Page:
29. # 6 Get Rid of Stress

  30. Managing Stress The ability to manage stress can make the difference between success or failure. Your emotions are contagious and stress has an impact on the quality of your interactions with others. The better you are at managing your own stress… • the more you will positively affect those around you… and • the less others people’s stress will negatively affect you.

  31. Signs and Symptoms of Excessive Stress • Feeling overwhelmed • Loss of confidence • Anxious • Irritable • Depressed • Apathy, loss of interest • Withdrawn • Problems sleeping • Fatigue • Trouble concentrating • Muscle tension or headaches • Stomach problems • Loss of sex drive • Using alcohol or drugs to cope

  32. Manage Stress • Take responsibility for improving your physical and emotional well being. • Avoid pitfalls by identifying knee jerk habits and negative attitudes that add to stress. • Learn better communication skills to ease and improve your relationships. • Eliminate self-defeating behaviors • Resist perfectionism • Clean up the clutter, organize, make lists • Flip the negative thinking Used with permission from Help Guide

  33. Win Out Over Stress! Prioritize Create a balanced schedule Try to leave home earlier Talk it out Take regular breaks Cultivate allies Divide large projects into small steps Delegate Find humor in the situation Don’t over-commit yourself

  34. Improve Your Emotional Intelligence • Self-awareness– The ability to recognize your emotions and their impact while using gut feelings to guide your decisions. • Self-management– The ability to control your emotions and behavior and adapt to changing circumstances. • Social awareness– The ability to sense, understand, and react to others’ emotions and feel comfortable socially. • Relationship management– The ability to inspire, influence and connect to others and manage conflict.

  35. Tips for Supervisors Do Your Part to Minimize Stress • Improve communication:Make communication positive and efficient, not mean-spirited or petty. • Share information: Clearly define roles and responsibilities, schedules, and work rules. • Praise good work performance:Show people they are valued and appreciated. Provide opportunities for staff development. • Cultivate a positive climate: Continue a zero tolerance for harassment. Double-check to make sure your actions are consistent with agency vision, mission, and values.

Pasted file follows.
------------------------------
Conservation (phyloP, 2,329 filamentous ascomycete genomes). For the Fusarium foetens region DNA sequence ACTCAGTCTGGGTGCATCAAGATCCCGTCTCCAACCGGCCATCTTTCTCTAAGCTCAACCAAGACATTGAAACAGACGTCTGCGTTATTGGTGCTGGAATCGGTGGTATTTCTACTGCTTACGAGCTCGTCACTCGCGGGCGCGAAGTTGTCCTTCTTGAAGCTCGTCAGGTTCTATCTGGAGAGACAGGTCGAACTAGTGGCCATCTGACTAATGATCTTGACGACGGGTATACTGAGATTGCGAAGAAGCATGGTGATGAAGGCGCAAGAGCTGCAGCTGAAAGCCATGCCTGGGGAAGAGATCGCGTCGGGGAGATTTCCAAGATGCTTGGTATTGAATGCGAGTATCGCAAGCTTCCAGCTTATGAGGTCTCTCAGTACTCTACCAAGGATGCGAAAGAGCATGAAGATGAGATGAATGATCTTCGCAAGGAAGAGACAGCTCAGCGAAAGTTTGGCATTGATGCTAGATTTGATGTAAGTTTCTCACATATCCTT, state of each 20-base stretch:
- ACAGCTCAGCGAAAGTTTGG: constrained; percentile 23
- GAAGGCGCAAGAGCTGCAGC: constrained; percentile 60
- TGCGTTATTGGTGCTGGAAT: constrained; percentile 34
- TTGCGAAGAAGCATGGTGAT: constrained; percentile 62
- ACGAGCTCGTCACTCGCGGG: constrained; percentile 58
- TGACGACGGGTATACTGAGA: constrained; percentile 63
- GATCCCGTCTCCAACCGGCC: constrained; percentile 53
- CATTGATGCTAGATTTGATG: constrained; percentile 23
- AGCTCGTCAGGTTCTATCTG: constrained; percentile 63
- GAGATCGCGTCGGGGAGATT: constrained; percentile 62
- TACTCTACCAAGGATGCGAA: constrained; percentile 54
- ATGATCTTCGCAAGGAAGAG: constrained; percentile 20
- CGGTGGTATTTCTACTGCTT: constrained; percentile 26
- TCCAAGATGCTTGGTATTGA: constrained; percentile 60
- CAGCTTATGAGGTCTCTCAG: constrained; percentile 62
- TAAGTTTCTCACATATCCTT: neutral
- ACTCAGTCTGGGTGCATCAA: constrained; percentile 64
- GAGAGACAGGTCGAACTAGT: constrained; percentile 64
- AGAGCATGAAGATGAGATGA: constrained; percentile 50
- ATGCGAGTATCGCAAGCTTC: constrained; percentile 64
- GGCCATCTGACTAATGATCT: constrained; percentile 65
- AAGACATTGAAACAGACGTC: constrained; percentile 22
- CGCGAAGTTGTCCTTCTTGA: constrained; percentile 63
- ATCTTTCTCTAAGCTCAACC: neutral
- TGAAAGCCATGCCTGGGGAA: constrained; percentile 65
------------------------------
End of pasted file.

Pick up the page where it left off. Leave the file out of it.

36. # 5 Get a Safer Home

  37. Tips for a Safe Home Have a family plan. From the Home Safety Council Having a safe home is important to the health and wellbeing of you and your family. 1. Install grab bars in the tub and shower. Use non-slip mats. 2. Have bright lights over stairs and steps on landings. 3. Keep cleaners, medication, and beauty products in a safe place. 4. For Poison Help, call 1-800-222-1222; in an emergency, 911. 5. Have working smoke alarms. If you have a new home, install sprinklers. Hold fire drills. Have a list of emergency numbers on hand. Oklahoma ranks 5th in the nation for fire deaths per/capita.

  38. More Tips for a Safe Home By the way… If you do get a minor burn, soak the area in whole milk for 15 minutes; repeat every few hours to relieve pain. (P.S. Rinse out the cloth in between…) 6. Stay by the stove when cooking. Use back burners and turn handles to the back of the stove. 7. Keep your hot water at 120F to prevent burns. 8. Prevent children from choking or strangling by keeping coins, latex balloons, and hard round foods (peanuts, hard candy, etc.) out of their reach. 9. Place babies to sleep on their backs alone in their crib. Pillows, blankets, or toys can sometimes keep a baby from breathing. 10. When children are in or near water, watch them carefully. This includes bathtubs, toilets, pools, spas, and buckets of water. Careless cooking is the #1 cause of residential fires.

  39. A Safe Home is in Your Hands • Clear out clutter • Control chemicals Read the MSDS • Install a carbon monoxide alarm • Lock • Doors and windows • Cars • Sheds • Backyard gates • Fuse box • Keep the temperature comfortable • Check your dryerA buildup of lint in the lint trap or flexible dryer duct can cause a fire. Check vents regularly and don’t run the dryer at night or when you are away. • Keep it cleanA clean home helps prevent mold, insects, rodents, and dust mites. Z • Keep it pest-free • Keep it ventilated • Trim shrubbery

  40. # 4 Get Belongings Secured